Wednesday was Donald J. Trump’s birthday. Late in the day the Washington Post delivered a birthday card to the president, verifying that Special Counsel Robert Mueller is investigating him for obstruction of justice. Special counsel is investigating Trump for possible obstruction of justice, officials say:

The special counsel overseeing the investigation into Russia’s role in the 2016 election is interviewing senior intelligence officials as part of a widening probe that now includes an examination of whether President Trump attempted to obstruct justice, officials said. [The third leg of this investigation.]

The move by special counsel Robert S. Mueller III to investigate Trump’s conduct marks a major turning point in the nearly year-old FBI investigation, which until recently focused on [1] Russian meddling during the presidential campaign and on whether there was any coordination between the Trump campaign and the Kremlin. Investigators have also been looking for [2] any evidence of possible financial crimes among Trump associates, officials said.

Trump had received private assurances from then-FBI Director James B. Comey starting in January that he was not personally under investigation. Officials say that changed shortly after Comey’s firing.

Five people briefed on the interview requests, speaking on the condition of anonymity because they were not authorized to discuss the matter publicly, said that Daniel Coats, the current director of national intelligence, Mike Rogers, head of the National Security Agency, and Rogers’s recently departed deputy, Richard Ledgett, agreed to be interviewed by Mueller’s investigators as early as this week. The investigation has been cloaked in secrecy, and it is unclear how many others have been questioned by the FBI.

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Democrats in Congress Sue Trump Over Foreign Business Dealings

ConstitutionReprinted from the Blog for Arizona

Nearly 200 Democratic members of Congress filed a federal lawsuit (.pdf) on Wednesday accusing President Trump of violating the Constitution by profiting from business dealings with foreign governments.

The plaintiffs — believed to be the most members of Congress to ever sue a sitting president — contend that Mr. Trump has ignored a constitutional clause that prohibits federal officials from accepting gifts, or emoluments, from foreign powers without congressional approval.

It is the third such lawsuit against Mr. Trump on the issue since he became president, part of a coordinated effort by the president’s critics to force him to reveal his business entanglements and either sell off his holdings or put them in a blind trust.

Like the previous two federal lawsuits, this one, filed in federal court in Washington, accuses Mr. Trump of illegally profiteering from his businesses in a variety of ways, including collecting payments from foreign diplomats who stay in his hotels and accepting trademark approvals from foreign governments for his company’s goods and services.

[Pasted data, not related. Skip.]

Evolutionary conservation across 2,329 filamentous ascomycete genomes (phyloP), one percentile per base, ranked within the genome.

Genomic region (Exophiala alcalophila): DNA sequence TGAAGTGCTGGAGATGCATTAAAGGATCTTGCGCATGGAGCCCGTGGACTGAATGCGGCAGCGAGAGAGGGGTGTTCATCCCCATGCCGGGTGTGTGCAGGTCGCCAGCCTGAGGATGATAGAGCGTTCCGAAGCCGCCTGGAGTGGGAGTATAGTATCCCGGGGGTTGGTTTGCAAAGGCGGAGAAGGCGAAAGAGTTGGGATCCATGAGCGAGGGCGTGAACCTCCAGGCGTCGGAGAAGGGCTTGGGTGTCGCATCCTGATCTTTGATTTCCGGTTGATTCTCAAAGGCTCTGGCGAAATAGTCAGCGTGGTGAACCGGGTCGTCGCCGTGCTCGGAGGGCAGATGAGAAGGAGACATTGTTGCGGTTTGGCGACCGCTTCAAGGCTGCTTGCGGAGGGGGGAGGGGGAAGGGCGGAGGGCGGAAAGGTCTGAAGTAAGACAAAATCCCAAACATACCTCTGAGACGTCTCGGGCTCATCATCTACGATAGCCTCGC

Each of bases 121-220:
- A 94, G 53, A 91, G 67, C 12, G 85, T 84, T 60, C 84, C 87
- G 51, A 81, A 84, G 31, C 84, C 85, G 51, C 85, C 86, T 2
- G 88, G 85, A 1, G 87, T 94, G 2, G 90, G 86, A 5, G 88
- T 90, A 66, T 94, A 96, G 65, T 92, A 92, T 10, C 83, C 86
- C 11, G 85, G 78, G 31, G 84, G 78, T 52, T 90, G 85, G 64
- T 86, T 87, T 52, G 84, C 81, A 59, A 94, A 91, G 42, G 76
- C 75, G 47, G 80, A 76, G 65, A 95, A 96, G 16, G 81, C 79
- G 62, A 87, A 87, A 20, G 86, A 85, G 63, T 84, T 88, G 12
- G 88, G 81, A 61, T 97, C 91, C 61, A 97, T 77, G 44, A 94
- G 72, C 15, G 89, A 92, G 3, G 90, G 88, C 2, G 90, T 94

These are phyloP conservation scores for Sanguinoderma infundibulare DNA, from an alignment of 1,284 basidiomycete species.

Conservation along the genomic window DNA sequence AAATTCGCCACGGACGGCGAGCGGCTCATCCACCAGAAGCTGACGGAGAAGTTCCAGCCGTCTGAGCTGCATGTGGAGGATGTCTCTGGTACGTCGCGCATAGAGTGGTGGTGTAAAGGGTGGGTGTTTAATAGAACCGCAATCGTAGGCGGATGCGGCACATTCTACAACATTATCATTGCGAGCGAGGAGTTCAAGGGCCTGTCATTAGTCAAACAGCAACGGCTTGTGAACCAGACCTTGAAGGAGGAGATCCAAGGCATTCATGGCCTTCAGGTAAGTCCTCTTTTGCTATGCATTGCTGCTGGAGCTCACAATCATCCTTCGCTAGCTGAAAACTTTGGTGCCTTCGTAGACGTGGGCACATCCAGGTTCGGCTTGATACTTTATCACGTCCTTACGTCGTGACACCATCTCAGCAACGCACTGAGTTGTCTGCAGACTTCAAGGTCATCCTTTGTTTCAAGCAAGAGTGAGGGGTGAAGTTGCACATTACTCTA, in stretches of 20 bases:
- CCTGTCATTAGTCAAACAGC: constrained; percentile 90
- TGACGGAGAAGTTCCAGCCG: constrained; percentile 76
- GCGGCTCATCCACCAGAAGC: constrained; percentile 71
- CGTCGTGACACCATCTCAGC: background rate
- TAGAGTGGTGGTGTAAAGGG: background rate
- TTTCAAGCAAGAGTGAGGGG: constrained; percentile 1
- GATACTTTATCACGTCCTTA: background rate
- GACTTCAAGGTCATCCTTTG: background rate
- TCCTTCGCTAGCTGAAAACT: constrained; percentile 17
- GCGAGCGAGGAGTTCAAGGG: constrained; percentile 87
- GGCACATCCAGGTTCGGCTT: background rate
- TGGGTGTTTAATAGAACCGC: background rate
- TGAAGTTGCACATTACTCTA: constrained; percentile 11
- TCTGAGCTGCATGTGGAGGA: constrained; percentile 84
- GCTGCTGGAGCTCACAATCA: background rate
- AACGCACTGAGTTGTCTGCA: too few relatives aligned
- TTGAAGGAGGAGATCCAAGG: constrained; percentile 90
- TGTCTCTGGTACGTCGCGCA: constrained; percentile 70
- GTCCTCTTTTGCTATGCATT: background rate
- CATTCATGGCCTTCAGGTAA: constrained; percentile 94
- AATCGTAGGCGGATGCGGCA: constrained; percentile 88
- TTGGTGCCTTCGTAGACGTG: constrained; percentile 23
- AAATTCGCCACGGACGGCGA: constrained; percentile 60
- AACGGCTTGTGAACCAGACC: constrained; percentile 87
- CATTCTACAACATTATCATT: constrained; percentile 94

But it creates a new group of plaintiffs who claim the president’s actions have damaged them: Democratic members of the House and Senate who say they have been wrongly deprived of their constitutional right to rule on whether Mr. Trump can accept such economic benefits from foreign governments, according to Senator Richard Blumenthal of Connecticut, who led the effort with Representative John Conyers Jr. of Michigan.

Article I, Section 9, Clause 8 of the United States Constitution, provides: “No title of nobility shall be granted by the United States: and no person holding any office of profit or trust under them, shall, without the consent of the Congress, accept of any present, emolument, office, or title, of any kind whatever, from any king, prince, or foreign state.”

“The founders ensured that federal officeholders would not decide for themselves whether particular emoluments were likely to compromise their own independence or lead them to put personal interest over national interest,” the lawsuit states.”

“An officeholder, in short, should not be the sole judge of his own integrity.”

Mr. Trump now faces three distinct groups of legal opponents, each alleging they have been harmed in a different way. Earlier this year, private individuals who own hotels or restaurants or book events at hotels that they say compete with Mr. Trump’s joined a lawsuit filed in federal court in New York by Citizens for Responsibility and Ethics in Washington, or CREW, a nonprofit watchdog group.

* * *

[E]ach new set of plaintiffs makes it harder for the Justice Department to defend the president on the grounds that his opponents have no legal standing to sue him, Mr. Trump’s critics said. “It puts the government in the position of saying that nobody can address this — not hotel competitors, not states, not members of Congress,” said Norman Eisen, the chairman of CREW, which started the legal efforts. “And you cannot get away with that in a rule-of-law system.”

Mr. Blumenthal, a former Connecticut attorney general, said the president’s companies did business in about 20 countries but were shrouded in secrecy, making it impossible for Congress to carry out its constitutional duty of determining whether he was receiving illegal benefits or emoluments. “The truth is we have no clue about the president’s investors,” he said in an interview with reporters Tuesday. “How much is Russian money?”

“What we are seeking first and foremost is disclosure,” he said. “We cannot consent to what we don’t know.”